The General's chauffeur Ken Henry drives 100,000 miles a year.

    The General’s chauffeur Ken Henry drives 100,000 miles a year.

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  • Day 5: into the Great Lakes basin

    Heading toward Davenport, Iowa this morning, then on to Chicago and points east.

    After that we’ll go through the upper reach of Indiana, but then have to do a bit of strategic routing through the network of Ohio/Michigan highways as we keep moving toward the Canadian border.

    As truckers will tell you, older highway infrastructure in the eastern USA means some of the overpasses are a bit low. The General on his truck is a bit high.

    It all means we can’t take certain highways. But  we’ll get there.

    The General is coming home.

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  • Rolling into Iowa, a General revealed

    The General drew more than a few glances from passing motorists after he returned to the I-80 without his black tarp.

    The General drew more than a few glances from passing motorists after he returned to the I-80 without his black tarp.

    DES MOINES, Iowa — With 1,500 kilometres to go, The General is so excited about getting to his namesake university that he took his tarp off Friday, just to get ready for the party.

    OK, in truth the flapping remnant of rubbery black material that covered him for the first half of his trek home was removed by concerned others. Two days of strong headwinds had ripped it apart pretty badly. He still has a light covering of shrink wrap, and in fact didn’t seem to mind losing the more cumbersome cloak.

    While the tarp didn’t make it out of Nebraska, the bronze sculpture of Maj.-Gen. Sir Isaac Brock did. He kept travelling along Interstate 80, basking in unseasonably warm Midwest sunshine.

    The more revealed General drew curious glances from passing motorists — not every day you see a big bronze statue toodling along the highway on the back of a truck — and by nightfall Friday he was safely here in the capital of Iowa.

    HIs cross-continent marathon continues through the weekend, and at 11 o’clock on Monday morning he is to be the guest of honour at a welcome party as he rolls up to his new home in front of Brock U’s Schmon Tower. Important note to The Brock community: Wear red for what will be a memorable day in the University’s history.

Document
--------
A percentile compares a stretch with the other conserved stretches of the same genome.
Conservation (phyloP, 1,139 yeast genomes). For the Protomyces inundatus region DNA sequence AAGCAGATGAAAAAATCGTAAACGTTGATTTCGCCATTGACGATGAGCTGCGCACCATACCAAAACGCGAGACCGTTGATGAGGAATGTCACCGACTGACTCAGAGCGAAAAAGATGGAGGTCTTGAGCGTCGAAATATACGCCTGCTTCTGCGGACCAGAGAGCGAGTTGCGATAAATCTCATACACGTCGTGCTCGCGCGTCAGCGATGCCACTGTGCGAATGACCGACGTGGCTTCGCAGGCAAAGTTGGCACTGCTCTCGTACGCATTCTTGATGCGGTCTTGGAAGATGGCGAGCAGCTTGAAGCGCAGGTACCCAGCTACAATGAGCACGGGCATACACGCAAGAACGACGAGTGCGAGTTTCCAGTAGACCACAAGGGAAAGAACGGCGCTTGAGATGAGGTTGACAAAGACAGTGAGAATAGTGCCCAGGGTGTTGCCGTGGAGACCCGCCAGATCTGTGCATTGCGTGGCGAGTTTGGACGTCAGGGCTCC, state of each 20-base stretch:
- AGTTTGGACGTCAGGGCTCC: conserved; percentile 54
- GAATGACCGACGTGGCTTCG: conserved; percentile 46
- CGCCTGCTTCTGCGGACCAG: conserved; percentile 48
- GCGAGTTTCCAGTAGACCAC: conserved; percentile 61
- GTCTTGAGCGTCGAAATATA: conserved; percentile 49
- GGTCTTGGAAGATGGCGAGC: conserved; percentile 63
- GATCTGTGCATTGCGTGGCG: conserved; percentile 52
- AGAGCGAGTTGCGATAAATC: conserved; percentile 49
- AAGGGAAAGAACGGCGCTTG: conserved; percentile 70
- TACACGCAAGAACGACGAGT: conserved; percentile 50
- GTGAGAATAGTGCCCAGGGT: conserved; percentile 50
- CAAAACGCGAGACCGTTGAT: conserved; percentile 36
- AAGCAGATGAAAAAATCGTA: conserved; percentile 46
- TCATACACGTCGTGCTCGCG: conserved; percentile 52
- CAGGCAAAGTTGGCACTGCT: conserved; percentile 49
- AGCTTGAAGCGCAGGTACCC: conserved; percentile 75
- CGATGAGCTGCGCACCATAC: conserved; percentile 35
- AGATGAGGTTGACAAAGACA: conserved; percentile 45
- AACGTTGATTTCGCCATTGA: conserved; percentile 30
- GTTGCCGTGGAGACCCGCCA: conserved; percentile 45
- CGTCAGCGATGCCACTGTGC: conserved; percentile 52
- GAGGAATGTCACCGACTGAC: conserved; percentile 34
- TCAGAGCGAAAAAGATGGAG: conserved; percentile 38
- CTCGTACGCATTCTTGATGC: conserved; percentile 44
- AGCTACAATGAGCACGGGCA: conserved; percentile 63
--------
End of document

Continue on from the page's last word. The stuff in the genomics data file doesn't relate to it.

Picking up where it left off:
Since his Tuesday departure from the Oregon foundry where he was created, The General has knocked off 2,500 kilometres, three time zones and six states on his way to Niagara. The remaining journey will skirt the south side of Chicago, angle up a bit through Michigan, enter Canada on the Bluewater Bridge at Sarnia, then make for home.

    Meanwhile, an informal poll of The General’s entourage has found that the striking desert landforms of western Wyoming are deemed the most memorable part of the journey.

    What about neighbouring Nebraska, with its nondescript rural expanses that, viewed along the I-80 corridor, seem often to be not quite fish nor fowl, prairie nor wilderness, backwoods nor boonies?

    Awkward pause. Then someone said Nebraska is no doubt a nice place, there’s just nothing very interesting about it, compared to being home on the range in those those vast, hauntingly beautiful landscapes of the west.

    Trying to avoid looking mean-spirited, someone piped up that Nebraska is a great place to remove a tattered tarp.

    When it was pointed out, in admonishing fashion, that Nebraska was the only state where The General’s contingent had spent two or three hours driving in total darkness, a voice uncharitably mumbled something about that possibly being a blessing.

    Clearly they didn’t bother to read this item from the newspaper USA Today this week:  “A Lancaster County commissioner charged with theft said he’s occasionally forgetful but is no thief, the Lincoln Journal Star reported. (The 71-year-old man) is accused of stealing a tractor part from York Equipment last month.”

    To anyone who has seen how many farms there are in Nebraska, you have to know that being accused of taking someone’s tractor part is a heinous event.

    Nothing interesting in Nebraska, indeed.

  • Day 4: half way home


    Think Nebraska and it’s likely one of the following come to mind (a) corn; (b) college football (they seem to perennially be in one bowl game or another); (c) the Springsteen album; or (d) that great Bruce Dern movie.

    But when The General thinks of it, based on today’s travels, it will be sunny skies, March temperatures in the 70s, long straight turnpike, and wind.

    That wind, mentioned in yesterday’s dispatches, is playing havoc with The General’s tarps, but at this moment we continue along the I-80 and keep an eye on the situation.

    Continue reading

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  • Love it or leave it

    artillery 1

    There’s something about American culture that Canadians — heck, people all over the world — find absolutely compelling.

    The USA is Canada’s biggest and most important ally, and not just because of how warm it is in Florida during the winter. While our respective politicians spar and posture with each other the way respective politicians are wont to do, it’s safe to say the vast majority of ordinary citizens on either side of the border are supportive or at least blissfully ambivalent toward each other.

    Americans smugly know they’re still the world’s ranking superpower, and we Canadians are smugly aware that we know the names of US cities, beer brands and pop culture figures, while our American friends have to stop and ask, “who’s your prime minister again?” Continue reading